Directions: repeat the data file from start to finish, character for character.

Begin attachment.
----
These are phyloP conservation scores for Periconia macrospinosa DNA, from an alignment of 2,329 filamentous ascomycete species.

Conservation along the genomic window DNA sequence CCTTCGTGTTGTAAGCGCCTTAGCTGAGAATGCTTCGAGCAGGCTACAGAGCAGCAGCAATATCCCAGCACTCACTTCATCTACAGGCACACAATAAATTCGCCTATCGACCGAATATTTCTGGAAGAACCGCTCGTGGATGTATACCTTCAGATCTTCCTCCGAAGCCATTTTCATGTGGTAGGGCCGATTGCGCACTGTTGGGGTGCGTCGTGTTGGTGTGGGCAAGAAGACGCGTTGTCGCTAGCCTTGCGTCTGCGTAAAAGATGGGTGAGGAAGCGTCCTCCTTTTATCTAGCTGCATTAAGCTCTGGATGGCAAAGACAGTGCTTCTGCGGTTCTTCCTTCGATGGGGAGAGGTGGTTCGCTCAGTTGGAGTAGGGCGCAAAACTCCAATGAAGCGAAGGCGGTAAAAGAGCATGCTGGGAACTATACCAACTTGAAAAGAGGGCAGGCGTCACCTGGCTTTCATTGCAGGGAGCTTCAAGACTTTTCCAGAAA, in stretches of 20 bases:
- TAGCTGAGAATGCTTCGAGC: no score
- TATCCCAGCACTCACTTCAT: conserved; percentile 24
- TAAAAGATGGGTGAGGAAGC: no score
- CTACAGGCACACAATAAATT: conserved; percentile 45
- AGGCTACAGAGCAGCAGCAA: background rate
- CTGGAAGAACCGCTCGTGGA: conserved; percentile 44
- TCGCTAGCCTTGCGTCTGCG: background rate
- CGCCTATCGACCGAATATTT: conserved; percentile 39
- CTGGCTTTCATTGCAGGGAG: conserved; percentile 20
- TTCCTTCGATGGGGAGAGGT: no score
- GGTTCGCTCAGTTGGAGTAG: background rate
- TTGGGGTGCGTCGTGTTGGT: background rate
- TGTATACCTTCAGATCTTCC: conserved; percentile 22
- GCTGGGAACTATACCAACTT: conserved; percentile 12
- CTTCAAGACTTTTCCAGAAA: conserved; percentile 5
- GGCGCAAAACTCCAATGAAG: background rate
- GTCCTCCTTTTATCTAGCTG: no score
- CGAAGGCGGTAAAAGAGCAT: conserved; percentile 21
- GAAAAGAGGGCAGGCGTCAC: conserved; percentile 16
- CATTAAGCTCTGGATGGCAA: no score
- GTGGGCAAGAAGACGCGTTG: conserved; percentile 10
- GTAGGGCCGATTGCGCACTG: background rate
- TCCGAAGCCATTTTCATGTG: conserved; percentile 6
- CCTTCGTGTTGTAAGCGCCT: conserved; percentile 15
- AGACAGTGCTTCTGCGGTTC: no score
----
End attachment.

These are phyloP conservation scores for Periconia macrospinosa DNA, from an alignment of 2,329 filamentous ascomycete species.

Conservation along the genomic window DNA sequence CCTTCGTGTTGTAAGCGCCTTAGCTGAGAATGCTTCGAGCAGGCTACAGAGCAGCAGCAATATCCCAGCACTCACTTCATCTACAGGCACACAATAAATTCGCCTATCGACCGAATATTTCTGGAAGAACCGCTCGTGGATGTATACCTTCAGATCTTCCTCCGAAGCCATTTTCATGTGGTAGGGCCGATTGCGCACTGTTGGGGTGCGTCGTGTTGGTGTGGGCAAGAAGACGCGTTGTCGCTAGCCTTGCGTCTGCGTAAAAGATGGGTGAGGAAGCGTCCTCCTTTTATCTAGCTGCATTAAGCTCTGGATGGCAAAGACAGTGCTTCTGCGGTTCTTCCTTCGATGGGGAGAGGTGGTTCGCTCAGTTGGAGTAGGGCGCAAAACTCCAATGAAGCGAAGGCGGTAAAAGAGCATGCTGGGAACTATACCAACTTGAAAAGAGGGCAGGCGTCACCTGGCTTTCATTGCAGGGAGCTTCAAGACTTTTCCAGAAA, in stretches of 20 bases:
- TAGCTGAGAATGCTTCGAGC: no score
- TATCCCAGCACTCACTTCAT: conserved; percentile 24
- TAAAAGATGGGTGAGGAAGC: no score
- CTACAGGCACACAATAAATT: conserved; percentile 45
- AGGCTACAGAGCAGCAGCAA: background rate
- CTGGAAGAACCGCTCGTGGA: conserved; percentile 44
- TCGCTAGCCTTGCGTCTGCG: background rate
- CGCCTATCGACCGAATATTT: conserved; percentile 39
- CTGGCTTTCATTGCAGGGAG: conserved; percentile 20
- TTCCTTCGATGGGGAGAGGT: no score
- GGTTCGCTCAGTTGGAGTAG: background rate
- TTGGGGTGCGTCGTGTTGGT: background rate
- TGTATACCTTCAGATCTTCC: conserved; percentile 22
- GCTGGGAACTATACCAACTT: conserved; percentile 12
- CTTCAAGACTTTTCCAGAAA: conserved; percentile 5
- GGCGCAAAACTCCAATGAAG: background rate
- GTCCTCCTTTTATCTAGCTG: no score
- CGAAGGCGGTAAAAGAGCAT: conserved; percentile 21
- GAAAAGAGGGCAGGCGTCAC: conserved; percentile 16
- CATTAAGCTCTGGATGGCAA: no score
- GTGGGCAAGAAGACGCGTTG: conserved; percentile 10
- GTAGGGCCGATTGCGCACTG: background rate
- TCCGAAGCCATTTTCATGTG: conserved; percentile 6
- CCTTCGTGTTGTAAGCGCCT: conserved; percentile 15
- AGACAGTGCTTCTGCGGTTC: no score